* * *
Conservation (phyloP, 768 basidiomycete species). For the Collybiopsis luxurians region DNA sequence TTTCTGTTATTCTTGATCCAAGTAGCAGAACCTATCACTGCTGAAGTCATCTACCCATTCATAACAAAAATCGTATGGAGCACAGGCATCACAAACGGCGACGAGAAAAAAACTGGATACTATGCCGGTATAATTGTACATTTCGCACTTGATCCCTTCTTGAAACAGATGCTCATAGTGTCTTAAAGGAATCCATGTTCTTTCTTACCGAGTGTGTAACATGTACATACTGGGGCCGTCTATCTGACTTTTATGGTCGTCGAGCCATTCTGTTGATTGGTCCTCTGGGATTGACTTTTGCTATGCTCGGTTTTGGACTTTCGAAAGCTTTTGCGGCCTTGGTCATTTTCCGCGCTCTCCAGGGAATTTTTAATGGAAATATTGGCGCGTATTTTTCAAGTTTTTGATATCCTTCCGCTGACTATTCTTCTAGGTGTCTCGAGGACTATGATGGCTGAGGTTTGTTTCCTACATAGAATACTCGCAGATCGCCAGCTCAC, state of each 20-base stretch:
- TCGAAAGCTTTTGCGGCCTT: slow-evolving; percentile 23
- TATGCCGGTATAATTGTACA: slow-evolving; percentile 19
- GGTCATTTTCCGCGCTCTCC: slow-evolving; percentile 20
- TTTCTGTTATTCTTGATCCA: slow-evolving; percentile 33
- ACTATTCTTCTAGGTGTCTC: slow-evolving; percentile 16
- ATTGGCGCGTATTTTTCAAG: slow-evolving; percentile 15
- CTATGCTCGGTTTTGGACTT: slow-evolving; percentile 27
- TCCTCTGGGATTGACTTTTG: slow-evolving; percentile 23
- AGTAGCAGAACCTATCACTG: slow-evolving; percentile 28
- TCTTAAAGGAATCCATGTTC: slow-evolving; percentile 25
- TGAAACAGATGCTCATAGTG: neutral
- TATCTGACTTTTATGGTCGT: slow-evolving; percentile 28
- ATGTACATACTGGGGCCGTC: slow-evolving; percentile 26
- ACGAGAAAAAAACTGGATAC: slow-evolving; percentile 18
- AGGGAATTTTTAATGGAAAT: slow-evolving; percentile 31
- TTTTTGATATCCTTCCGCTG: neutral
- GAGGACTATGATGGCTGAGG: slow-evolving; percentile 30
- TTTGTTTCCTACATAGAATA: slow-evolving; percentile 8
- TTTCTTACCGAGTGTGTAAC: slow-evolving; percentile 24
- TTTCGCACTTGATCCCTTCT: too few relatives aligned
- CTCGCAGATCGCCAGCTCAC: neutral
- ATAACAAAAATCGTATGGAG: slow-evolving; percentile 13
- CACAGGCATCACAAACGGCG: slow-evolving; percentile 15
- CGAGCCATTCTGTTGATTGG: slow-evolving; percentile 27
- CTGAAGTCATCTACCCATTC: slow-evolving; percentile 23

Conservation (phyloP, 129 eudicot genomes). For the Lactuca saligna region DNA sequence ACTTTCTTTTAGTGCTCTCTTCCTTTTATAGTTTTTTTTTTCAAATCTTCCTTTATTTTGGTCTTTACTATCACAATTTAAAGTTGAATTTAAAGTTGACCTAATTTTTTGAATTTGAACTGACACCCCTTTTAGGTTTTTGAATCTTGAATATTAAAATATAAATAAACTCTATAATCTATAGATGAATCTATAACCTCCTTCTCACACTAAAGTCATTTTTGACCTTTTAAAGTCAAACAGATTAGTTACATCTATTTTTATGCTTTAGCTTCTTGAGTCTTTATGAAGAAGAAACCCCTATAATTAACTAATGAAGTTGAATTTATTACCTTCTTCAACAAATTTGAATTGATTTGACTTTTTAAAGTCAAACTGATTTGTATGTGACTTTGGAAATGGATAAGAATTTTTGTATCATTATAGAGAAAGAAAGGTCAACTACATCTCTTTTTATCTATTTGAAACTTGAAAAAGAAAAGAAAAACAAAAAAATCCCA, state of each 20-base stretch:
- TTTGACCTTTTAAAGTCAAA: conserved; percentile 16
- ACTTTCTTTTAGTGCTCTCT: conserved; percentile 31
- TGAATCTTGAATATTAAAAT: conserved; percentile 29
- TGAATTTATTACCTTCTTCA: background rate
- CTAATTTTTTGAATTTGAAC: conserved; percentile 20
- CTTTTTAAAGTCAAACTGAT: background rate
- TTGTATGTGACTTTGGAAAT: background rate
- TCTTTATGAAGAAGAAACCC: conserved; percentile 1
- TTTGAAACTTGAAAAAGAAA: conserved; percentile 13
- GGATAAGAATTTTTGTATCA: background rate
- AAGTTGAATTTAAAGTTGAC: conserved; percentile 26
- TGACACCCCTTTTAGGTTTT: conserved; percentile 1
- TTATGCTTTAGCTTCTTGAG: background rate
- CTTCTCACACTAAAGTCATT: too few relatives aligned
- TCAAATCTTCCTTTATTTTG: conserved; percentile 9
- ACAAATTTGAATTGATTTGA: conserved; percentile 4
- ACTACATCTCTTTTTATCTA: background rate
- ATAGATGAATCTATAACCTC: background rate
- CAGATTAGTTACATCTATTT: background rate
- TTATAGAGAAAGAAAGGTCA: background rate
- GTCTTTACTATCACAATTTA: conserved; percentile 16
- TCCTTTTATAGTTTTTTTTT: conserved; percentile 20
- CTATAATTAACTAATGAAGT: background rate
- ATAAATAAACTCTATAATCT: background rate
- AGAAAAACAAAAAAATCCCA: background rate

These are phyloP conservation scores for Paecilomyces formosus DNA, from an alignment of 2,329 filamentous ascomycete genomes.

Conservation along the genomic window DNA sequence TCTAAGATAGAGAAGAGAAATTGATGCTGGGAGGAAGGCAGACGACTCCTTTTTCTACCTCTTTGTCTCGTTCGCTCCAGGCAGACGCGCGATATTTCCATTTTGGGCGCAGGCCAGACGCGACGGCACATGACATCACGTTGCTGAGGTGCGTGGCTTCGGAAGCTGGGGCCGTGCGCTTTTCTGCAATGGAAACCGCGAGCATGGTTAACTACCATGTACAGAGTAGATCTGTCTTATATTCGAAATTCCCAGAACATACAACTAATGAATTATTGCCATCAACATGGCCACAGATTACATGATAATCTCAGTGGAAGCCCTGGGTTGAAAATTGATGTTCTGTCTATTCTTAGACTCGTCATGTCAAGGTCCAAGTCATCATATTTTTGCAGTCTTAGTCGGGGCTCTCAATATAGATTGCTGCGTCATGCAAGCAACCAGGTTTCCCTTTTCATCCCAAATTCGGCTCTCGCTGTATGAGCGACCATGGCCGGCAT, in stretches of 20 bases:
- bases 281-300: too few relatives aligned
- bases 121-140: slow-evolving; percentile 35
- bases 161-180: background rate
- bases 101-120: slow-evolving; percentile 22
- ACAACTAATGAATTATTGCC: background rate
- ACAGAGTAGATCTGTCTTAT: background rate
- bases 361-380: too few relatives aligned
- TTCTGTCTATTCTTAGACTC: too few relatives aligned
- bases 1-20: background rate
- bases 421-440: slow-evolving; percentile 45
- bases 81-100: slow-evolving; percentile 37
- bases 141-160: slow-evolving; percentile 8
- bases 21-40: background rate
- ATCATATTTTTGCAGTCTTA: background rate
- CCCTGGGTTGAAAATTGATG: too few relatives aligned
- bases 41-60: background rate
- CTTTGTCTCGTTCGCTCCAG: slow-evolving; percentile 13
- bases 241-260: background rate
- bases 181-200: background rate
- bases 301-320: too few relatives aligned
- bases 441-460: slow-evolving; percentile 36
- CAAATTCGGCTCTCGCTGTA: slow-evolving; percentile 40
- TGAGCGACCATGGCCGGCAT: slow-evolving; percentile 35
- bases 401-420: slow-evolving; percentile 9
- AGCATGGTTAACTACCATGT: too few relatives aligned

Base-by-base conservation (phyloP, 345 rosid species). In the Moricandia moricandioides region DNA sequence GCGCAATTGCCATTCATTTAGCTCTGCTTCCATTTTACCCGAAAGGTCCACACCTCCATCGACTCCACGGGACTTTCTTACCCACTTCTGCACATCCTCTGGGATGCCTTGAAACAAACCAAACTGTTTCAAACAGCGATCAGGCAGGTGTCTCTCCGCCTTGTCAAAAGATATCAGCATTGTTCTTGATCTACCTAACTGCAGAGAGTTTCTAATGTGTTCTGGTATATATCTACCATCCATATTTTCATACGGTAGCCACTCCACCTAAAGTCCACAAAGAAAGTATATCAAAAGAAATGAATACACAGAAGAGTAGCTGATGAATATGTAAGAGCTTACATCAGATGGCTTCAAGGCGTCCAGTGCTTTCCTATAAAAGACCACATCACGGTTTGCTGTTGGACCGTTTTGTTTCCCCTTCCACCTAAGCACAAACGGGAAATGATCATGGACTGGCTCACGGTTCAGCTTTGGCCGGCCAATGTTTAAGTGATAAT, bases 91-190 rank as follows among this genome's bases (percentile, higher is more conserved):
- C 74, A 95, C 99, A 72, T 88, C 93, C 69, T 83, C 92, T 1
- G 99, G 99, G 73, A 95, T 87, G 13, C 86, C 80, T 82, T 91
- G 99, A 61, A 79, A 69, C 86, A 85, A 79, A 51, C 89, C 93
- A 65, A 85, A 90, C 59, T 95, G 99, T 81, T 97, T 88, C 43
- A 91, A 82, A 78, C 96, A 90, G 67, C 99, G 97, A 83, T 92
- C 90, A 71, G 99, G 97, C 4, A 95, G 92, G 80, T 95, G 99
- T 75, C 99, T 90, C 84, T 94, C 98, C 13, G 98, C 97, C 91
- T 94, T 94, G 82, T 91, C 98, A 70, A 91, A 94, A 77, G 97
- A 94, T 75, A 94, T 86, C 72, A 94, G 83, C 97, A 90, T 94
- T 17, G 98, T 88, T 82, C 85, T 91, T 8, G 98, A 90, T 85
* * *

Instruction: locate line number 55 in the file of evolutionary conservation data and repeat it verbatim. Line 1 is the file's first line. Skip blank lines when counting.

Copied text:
- bases 281-300: too few relatives aligned